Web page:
When Gordon Brown became prime minister, he promised to end the spin of the Blair era – which, of course, was a piece of spin in itself. Theresa May’s allies now say she will end David Cameron’s “government-by-headline”. We are told there will be fewer announcements, but when they come – after the new PM has carefully weighed up the decision – they will be bigger and better.
In theory, May is right. In practice, it will be very hard to achieve. The media abhors a vacuum and will always fill it. Inevitably, speculation is already rife about the PM’s intentions on Brexit. Some Europhile MPs and peers cling to the hope that Brexit will never happen, that May knows we will struggle to get a good trade deal with the EU and will pull back to avoid damaging the economy. They took heart from reports at the weekend that she might delay triggering Article 50 of the EU’s Lisbon Treaty, which starts the formal two-year negotiation on the UK’s exit terms.
I think the pro-EU optimists will be disappointed, and expect that May will invoke Article 50 next January or February. Why? Because the rest of the EU is already furious enough about what it sees as foot-dragging in London. Other EU leaders have already given May extra time. When the Conservative Party leadership election was due to end in September, she planned to trigger Article 50 early next year and did not bring the date forward when she became PM in July. Any further delay might be counterproductive for Britain. Although the European Commission and May’s EU counterparts cannot force us to start formal negotiations, they can make life very difficult for us when we eventually do. And it is “when,” not “if”.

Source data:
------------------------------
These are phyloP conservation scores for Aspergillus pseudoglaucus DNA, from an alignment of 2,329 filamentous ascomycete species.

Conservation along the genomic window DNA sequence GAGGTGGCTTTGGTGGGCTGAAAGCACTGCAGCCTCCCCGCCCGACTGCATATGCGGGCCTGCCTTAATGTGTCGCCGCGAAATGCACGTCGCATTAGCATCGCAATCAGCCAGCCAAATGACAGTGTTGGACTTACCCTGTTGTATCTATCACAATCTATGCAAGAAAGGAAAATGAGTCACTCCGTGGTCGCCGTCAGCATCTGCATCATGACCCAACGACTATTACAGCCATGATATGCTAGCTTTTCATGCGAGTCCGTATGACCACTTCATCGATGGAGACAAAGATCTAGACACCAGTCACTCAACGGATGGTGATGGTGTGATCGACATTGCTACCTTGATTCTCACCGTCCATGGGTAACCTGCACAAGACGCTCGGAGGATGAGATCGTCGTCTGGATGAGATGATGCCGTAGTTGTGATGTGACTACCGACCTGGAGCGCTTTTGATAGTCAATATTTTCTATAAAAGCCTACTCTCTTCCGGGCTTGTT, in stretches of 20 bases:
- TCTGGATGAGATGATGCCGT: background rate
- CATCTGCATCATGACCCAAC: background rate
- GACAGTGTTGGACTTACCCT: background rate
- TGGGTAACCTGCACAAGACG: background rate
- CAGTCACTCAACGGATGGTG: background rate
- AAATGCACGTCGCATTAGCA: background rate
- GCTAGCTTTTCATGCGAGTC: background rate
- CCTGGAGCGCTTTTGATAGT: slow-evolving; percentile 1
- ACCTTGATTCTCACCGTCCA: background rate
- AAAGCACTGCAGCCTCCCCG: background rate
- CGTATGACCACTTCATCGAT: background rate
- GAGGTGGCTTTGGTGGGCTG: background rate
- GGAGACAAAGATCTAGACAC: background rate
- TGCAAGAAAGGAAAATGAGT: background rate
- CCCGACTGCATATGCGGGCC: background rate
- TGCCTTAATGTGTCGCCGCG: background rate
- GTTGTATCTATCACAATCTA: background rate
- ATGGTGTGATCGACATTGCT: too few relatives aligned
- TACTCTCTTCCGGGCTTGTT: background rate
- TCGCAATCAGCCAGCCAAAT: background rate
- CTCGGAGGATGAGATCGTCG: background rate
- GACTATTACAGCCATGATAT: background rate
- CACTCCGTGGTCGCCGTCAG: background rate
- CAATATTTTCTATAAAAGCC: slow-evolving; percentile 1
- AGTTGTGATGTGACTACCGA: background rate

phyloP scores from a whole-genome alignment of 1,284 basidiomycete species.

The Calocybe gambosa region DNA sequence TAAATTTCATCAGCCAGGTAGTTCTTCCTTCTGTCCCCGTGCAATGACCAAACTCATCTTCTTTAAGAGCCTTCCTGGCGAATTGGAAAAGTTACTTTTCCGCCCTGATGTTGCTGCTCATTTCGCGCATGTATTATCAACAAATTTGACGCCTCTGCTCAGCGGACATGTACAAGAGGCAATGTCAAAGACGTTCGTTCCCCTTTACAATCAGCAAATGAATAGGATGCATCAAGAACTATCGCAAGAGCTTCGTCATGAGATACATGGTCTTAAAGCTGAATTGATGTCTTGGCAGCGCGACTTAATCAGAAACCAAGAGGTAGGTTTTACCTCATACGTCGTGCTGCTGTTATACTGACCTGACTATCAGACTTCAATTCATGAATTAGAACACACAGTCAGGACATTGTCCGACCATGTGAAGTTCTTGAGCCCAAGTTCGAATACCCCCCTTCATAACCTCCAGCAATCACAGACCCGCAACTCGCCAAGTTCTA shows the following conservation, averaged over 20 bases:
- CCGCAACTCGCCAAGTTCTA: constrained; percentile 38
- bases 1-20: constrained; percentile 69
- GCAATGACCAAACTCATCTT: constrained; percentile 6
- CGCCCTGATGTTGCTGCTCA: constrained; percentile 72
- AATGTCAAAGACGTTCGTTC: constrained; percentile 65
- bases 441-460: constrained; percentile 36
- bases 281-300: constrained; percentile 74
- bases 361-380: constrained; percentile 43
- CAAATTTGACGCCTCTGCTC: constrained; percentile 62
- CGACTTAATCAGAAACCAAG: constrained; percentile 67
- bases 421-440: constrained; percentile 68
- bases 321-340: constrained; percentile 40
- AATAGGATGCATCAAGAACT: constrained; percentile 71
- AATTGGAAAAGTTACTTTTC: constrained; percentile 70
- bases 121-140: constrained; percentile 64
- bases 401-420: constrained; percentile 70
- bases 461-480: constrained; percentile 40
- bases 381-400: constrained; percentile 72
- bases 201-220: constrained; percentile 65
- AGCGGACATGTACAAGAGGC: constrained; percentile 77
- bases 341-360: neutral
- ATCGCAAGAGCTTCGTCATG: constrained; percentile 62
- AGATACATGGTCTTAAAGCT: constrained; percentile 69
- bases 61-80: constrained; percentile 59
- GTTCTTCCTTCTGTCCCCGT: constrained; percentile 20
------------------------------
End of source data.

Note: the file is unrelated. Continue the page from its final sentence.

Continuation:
Some Europhiles see a ray of hope because May backed Remain in the referendum and has said she now wants the closest possible economic relationship with the EU. But they shouldn’t translate that into hoping that the PM is secretly planning to keep us in the EU club.
When she says “Brexit means Brexit”, she means it. She doesn’t know what it means yet, but that’s a different matter. May believes that her task is to make a success of the decision taken by the public in June. The mantra in Downing Street is: “We’re all Brexiteers now.” The view is that it would be political suicide to ignore the referendum decision or try to work round it, and would only compound the alienation from the political class that led to the Brexit vote in the first place.
The 6 most important issues Theresa May needs to address
The 6 most important issues Theresa May needs to address
The big one. Theresa May has spoken publicly three times since declaring her intent to stand in the Tory Leadership race, and each time she has said, ‘Brexit means Brexit.’ It sounds resolute, but it is helpful to her that Brexit is a made up word with no real meaning. She has said there will be ‘no second referendum’ and no re-entry in to the EU via the back door. But she, like the Leave campaign of which she was not a member, has pointedly not said with any precision what she thinks Brexit means
2/6 General election